If you’ve played Streets of Rage, Castle Crashers or Zombie Vikings, you’ll know what to expect from Viking Squad. It’s that simple, side-scrolling beat ’em up gameplay with a lot of loot and a basic upgrade system. Viking Squad is a good game. A fine game. It knows what it is and sticks to it, with little-to-no change throughout the five main combat levels. What it lacks when stood next to its comparable predecessors is a strong sense of style. Nevertheless, it does its job well enough: it’s fun, easily accessible and built for co-operative play. For more, read our full Viking Squad review.
Look and Feel
Slick Entertainment deliver a fine cartoon viking adventure. It’s colourful and performs well with its 2D art style, but it lacks personality. The main character vikings are arguably better designed than, say, the Castle Crasher heroes, but they don’t feel distinct to me. I’ll likely always remember my little orange knight, but I can’t imagine remembering these vikings in a month or so. They leave no lasting impression.
It’s a shame, because the game performs very well. I’ve had no crashes. The transitions from level to level are smooth. Character animations are well-crafted, especially the special attacks from the player character. Not to mention the later bosses being fairly memorable. I loved the On a technical level, it’s hard to fault, but when a game doesn’t stamp out an identity in its sound, art or anything in-between, it’s difficult to explain without playing it for yourself.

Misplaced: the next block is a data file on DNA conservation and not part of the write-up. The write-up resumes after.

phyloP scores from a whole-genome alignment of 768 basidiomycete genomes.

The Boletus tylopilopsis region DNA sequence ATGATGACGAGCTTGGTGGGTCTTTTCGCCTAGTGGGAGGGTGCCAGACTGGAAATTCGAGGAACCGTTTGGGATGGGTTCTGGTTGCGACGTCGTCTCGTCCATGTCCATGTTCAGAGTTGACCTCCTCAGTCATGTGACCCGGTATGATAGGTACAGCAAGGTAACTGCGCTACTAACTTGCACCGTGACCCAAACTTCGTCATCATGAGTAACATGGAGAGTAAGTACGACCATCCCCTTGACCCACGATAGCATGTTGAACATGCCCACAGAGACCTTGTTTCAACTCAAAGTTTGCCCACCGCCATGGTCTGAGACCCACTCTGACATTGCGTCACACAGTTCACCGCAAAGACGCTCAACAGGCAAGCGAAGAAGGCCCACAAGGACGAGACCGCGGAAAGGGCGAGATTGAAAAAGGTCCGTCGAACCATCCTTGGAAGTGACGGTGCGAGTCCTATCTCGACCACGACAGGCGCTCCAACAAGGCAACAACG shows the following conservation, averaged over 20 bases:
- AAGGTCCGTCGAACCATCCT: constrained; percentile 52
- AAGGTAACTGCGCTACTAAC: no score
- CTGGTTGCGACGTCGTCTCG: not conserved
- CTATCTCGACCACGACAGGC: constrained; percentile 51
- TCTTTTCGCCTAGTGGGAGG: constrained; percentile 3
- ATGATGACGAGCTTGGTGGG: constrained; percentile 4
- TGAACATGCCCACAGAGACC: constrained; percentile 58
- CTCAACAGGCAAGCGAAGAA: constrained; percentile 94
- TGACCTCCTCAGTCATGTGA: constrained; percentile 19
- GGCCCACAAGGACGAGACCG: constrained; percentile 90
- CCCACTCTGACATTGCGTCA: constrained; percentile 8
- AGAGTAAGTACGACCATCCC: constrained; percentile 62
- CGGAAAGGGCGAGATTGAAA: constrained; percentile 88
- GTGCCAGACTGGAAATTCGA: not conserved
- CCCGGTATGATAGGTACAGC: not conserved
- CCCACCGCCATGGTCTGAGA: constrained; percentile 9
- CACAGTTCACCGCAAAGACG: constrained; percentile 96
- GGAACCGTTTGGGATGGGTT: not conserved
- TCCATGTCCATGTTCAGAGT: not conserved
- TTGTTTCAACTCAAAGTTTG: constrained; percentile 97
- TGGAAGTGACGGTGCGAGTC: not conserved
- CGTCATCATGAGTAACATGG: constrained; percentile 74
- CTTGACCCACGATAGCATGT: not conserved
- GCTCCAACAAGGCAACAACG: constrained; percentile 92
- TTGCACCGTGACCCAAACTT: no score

The game is presented without much of a story. Essentially you’re chasing after a mischievous green demon and its stolen gems. There’s no text, which is fine, but it doesn’t do much to deliver a narrative through the visuals either. The entire game is just your viking buddy going through the traditional, heroic motions.
Viking Squad’s gameplay treads familiar beat ’em up territory: take control of one of four Vikings and traverse a 2D environment from left to right, tackling enemies, obstacles and bosses along the way. Perhaps the one distinct difference is the solid lane style. Rather than a wholly free-roaming space, there are lanes that the player and enemies can move up and down between. This lane style does help Viking Squad stand out from the likes of its predecessors, but not by a whole lot, and it’s not necessarily better. It can sometimes feel restricting in comparison.
Each viking has their own light, heavy, combination and special attacks but they all impact the game so similarly that it really doesn’t matter who you choose to be. This keeps the playing field balanced for co-operative play, but there’s some tweaks to each viking that suit certain play styles. For instance, the Blue Viking is armed with a sword and shield and it’s clear he’s the default choice. He has a basic combination attack and seems to have more health than the other vikings. He wields frost abilities for his heavy and special attacks, freezing enemies in place for a brief time. He’s the Ryu of Viking Squad.